Socialist Worker

What is IS-K and what is its relationship with the Taliban?

Issue No. 2770

IS-K fighters at a training camp in Afghanistan

IS-K fighters at a training camp in Afghanistan (Pic: Flickr/ Prachatai)


The horrific attack on Kabul airport last week was claimed by a local branch of Islamic State called IS-K.

The IS network is a deeply sectarian formation that targets Shia Muslims, as well as other religious minorities and women. But it is best known for its attacks on Western forces and those who work with them.

Its IS-K group—Islamic State Khorasan Province—aims to form an Islamic state across Pakistan, Afghanistan, central Asia, Iran, Russia and parts of India.

Though small, the group recruits in both Afghanistan and Pakistan. It is now attracting some defecting members of the Taliban who are angry at their leaders’ negotiations with the US.

Like its parent group, IS-K has grown out of the bitterness and fragmentation of the region in the wake of Western military occupations.

In societies shattered by years of war, and where millions have fled their homes, IS-K provides an outlet for anger at imperialism. It also provides the stability of a “community” and the prospect of a job as a fighter with the group.

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But it also channels anger against those who are in no way to blame for the West’s atrocities committed in Afghanistan and beyond.

And, as the Taliban moves to form a post-occupation government, IS-K increasingly sees it as an enemy too.

IS-K is widely thought to be linked to the Haqqani network, an offshoot of the Taliban that has overseen Kabul’s security for the past two weeks.

In the 1980s, the network was one of the most favoured US-funded guerrilla groups fighting against the Russian invasion of Afghanistan.

Now, it’s possible that its adherents will be on both sides of a clash that could spread across the country.

In talks with the US prior to its pull out, the Taliban agreed that al-Qaeda and other Islamist fighters would not be allowed to use Afghanistan as a base for attacks on the West.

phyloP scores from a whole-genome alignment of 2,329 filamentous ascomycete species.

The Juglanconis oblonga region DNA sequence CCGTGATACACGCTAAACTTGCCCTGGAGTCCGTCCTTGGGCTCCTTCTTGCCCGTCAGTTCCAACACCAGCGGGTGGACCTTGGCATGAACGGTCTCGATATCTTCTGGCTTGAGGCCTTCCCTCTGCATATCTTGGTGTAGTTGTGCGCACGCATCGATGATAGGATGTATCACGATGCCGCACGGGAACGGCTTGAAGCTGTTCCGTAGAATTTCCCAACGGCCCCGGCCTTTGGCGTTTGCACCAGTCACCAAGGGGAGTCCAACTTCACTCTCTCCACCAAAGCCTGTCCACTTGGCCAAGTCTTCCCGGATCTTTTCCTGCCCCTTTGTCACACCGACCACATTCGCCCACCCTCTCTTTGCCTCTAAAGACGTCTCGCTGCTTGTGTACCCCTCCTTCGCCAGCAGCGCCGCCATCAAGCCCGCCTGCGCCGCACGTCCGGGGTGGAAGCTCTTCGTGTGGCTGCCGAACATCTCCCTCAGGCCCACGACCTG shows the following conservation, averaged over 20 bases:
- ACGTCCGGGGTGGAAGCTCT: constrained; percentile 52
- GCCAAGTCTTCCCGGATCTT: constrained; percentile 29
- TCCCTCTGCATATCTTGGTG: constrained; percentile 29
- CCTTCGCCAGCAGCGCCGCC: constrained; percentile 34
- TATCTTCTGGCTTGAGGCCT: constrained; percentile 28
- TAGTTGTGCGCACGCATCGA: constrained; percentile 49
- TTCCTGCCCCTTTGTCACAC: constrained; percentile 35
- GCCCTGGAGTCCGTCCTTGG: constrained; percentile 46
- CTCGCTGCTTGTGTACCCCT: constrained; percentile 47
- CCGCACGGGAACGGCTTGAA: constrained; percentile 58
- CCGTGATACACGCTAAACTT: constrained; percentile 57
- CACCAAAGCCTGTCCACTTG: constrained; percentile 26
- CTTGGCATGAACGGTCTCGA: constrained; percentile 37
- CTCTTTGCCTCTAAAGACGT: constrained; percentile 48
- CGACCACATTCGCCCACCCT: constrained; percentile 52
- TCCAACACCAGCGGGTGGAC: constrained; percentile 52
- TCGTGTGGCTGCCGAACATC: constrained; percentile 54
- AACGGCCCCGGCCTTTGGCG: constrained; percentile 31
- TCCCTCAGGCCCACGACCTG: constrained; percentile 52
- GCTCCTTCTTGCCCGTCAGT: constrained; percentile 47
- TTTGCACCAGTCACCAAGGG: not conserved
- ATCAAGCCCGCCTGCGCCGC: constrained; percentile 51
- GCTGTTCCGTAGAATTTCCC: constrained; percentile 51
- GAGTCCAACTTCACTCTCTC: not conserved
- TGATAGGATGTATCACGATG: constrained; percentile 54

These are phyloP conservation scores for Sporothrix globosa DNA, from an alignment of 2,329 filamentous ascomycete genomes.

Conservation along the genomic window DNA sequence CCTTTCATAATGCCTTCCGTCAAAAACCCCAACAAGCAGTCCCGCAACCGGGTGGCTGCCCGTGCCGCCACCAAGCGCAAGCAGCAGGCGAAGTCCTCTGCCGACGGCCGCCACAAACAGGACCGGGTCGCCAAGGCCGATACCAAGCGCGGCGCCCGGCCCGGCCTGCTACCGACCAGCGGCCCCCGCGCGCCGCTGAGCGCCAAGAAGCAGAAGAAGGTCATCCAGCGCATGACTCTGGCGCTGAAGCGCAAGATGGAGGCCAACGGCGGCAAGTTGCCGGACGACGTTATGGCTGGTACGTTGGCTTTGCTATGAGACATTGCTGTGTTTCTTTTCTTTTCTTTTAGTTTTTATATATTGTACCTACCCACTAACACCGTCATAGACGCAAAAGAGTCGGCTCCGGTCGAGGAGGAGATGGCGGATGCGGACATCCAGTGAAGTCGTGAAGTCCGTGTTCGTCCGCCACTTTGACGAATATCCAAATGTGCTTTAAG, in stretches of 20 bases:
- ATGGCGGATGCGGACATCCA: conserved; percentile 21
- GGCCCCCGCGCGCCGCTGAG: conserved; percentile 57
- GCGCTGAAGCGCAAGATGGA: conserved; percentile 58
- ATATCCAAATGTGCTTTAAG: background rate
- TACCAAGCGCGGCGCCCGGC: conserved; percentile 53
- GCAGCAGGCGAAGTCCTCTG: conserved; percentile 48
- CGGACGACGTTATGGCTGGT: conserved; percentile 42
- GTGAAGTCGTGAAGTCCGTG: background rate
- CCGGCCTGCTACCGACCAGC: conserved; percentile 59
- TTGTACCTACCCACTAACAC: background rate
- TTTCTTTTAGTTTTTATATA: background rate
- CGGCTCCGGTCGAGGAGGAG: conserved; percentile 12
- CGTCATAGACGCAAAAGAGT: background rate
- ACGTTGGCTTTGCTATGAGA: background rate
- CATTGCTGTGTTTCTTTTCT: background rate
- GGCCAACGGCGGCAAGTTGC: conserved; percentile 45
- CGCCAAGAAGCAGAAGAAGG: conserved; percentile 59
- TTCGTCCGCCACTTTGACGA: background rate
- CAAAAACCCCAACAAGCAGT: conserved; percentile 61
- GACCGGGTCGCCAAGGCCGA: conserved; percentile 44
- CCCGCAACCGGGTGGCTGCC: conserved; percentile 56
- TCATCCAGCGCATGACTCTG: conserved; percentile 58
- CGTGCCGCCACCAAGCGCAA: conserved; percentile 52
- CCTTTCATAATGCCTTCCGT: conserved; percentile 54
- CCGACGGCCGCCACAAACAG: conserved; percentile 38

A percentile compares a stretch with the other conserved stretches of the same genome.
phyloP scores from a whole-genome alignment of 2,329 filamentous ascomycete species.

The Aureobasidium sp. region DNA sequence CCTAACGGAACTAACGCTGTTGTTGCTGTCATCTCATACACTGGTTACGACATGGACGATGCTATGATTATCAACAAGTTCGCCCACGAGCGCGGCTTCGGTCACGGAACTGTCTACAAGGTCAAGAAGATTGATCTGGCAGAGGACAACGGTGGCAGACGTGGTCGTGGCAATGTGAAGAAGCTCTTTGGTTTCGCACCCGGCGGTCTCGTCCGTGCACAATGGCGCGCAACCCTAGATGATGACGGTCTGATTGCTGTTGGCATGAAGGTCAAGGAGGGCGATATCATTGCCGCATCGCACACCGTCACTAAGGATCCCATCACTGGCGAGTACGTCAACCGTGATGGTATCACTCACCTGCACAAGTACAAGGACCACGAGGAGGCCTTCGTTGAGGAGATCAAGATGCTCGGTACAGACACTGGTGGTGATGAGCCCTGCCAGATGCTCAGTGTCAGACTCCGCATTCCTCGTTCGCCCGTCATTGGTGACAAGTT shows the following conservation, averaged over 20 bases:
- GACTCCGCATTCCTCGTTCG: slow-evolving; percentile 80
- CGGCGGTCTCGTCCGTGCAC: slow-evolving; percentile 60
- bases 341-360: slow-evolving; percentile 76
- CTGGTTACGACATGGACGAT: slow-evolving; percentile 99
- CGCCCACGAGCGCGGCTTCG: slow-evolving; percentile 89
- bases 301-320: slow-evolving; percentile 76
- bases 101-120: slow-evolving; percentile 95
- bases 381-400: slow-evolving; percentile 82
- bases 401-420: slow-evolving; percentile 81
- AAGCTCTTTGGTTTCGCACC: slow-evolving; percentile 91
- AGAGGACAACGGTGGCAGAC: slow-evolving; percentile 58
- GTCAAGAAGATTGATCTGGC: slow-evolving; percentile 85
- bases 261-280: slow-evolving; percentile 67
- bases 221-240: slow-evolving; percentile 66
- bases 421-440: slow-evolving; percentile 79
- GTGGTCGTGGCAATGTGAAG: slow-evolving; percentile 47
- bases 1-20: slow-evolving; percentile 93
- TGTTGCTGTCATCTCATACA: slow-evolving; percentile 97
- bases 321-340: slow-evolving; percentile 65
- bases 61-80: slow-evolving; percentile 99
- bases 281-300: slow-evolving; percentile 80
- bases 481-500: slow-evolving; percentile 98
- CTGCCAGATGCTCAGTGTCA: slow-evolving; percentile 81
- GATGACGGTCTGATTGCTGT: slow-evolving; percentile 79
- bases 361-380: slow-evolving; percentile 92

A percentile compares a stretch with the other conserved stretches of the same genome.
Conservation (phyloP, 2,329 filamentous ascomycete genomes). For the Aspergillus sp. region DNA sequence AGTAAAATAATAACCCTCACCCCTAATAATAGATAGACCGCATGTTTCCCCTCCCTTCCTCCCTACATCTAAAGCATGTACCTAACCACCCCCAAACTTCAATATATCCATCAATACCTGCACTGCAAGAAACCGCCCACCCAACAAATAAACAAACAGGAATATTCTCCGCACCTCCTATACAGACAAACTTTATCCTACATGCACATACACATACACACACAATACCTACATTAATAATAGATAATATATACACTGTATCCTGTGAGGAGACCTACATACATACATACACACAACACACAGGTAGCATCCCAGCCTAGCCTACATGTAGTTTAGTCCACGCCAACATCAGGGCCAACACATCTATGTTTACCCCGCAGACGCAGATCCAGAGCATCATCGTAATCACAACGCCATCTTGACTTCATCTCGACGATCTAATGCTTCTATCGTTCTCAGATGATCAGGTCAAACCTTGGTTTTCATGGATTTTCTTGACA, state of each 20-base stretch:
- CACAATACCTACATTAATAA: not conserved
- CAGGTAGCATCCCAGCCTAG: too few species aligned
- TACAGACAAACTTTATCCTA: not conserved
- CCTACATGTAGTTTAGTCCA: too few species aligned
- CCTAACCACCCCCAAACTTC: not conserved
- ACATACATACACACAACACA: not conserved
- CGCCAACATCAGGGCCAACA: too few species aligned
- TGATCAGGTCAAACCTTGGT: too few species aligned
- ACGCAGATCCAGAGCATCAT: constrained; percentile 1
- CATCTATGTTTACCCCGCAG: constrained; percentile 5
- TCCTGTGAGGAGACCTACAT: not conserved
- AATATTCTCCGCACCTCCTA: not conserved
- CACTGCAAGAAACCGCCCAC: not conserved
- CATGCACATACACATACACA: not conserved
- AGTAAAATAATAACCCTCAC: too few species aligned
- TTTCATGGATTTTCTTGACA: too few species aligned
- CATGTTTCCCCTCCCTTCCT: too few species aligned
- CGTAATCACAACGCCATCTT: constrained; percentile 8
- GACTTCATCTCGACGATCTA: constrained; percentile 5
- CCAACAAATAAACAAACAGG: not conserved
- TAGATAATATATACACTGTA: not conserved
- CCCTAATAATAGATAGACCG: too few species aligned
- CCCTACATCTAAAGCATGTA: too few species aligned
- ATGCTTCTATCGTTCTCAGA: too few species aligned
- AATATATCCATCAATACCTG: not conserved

Taliban leaders are anxious to present a moderate face to the world to gain recognition from other states and governments. It wants access to investment that could help it rebuild the country.

But the more the Taliban pursues this aim, the more IS-K will target it. And that means fighting between the two forces could easily become a fracture line in the future.


Tories want a scapegoat for evacuation failures

The Tories are looking to work out who, if any of them, will take the blame for the chaos in Kabul.

Downing Street and the military are accusing the Foreign Office of negligence in preparations for the evacuation

They are briefing that the effect of foreign secretary Dominic Raab remaining on holiday at the start of the crisis meant up to 1,000 people who would have been evacuated were not.

A conveniently anonymous minister said, “The PM wanted third countries involved and Raab did nothing.

“Boris is exasperated that the Foreign Office has not done what he told them.

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“They also took their people out and that cost us several days. I suspect we could have taken out 800 to 1,000 more people if they had not done that.”

A senior official in the Pakistani government joined in.

They said Raab had shown no interest in talking to them. They claimed that he did not make a single phone call to the Afghan or Pakistani foreign ministers in the six months before the crisis. “He just didn’t care,” the official said. “He thought Afghanistan was yesterday’s war.”

The Foreign Office said Raab had spoken twice to the Pakistani foreign minister, Shah Mahmood Qureshi, on 22 and 27 August. But they could not point to earlier conversations.

The government is letting journalists know that Johnson is “furious” with Raab.

If he goes he will likely be replaced by the odious Michael Gove, last seen raving in an Aberdeen nightclub.


Pointless animal rescue comes before Afghan people

A man and his pets were safely evacuated with the help of the British government.

Paul “Pen” Farthing, founder of the Nowzad animal charity, sent a message to Peter Quentin, a special adviser to defence secretary Ben Wallace.

He demanded he arrange for Farthing and his animals to leave Kabul.

“So here’s the deal buddy. You either get me that fucking Isaf [Afghan military] number and you get me permission to get on to that fucking airfield, or tomorrow morning I’m going to turn on you and the whole fucking country, and everybody else who’s invested in this rescue, is going to know it’s you, you, blocking this fucking move. All right?”

After the prime minister’s office upped the pressure, Farthing left Kabul with his pets on a chartered plane.

He was “assisted through the system at Kabul airport”, according to the Ministry of Defence. The Afghan staff working for his charity, who helped bring the pets to the airport in a convoy of cattle trucks, didn’t get on the plane.

Farthing had said he would not leave the country without them—but he did. At least the pets got out.

Though it is possible a number will now be put down.


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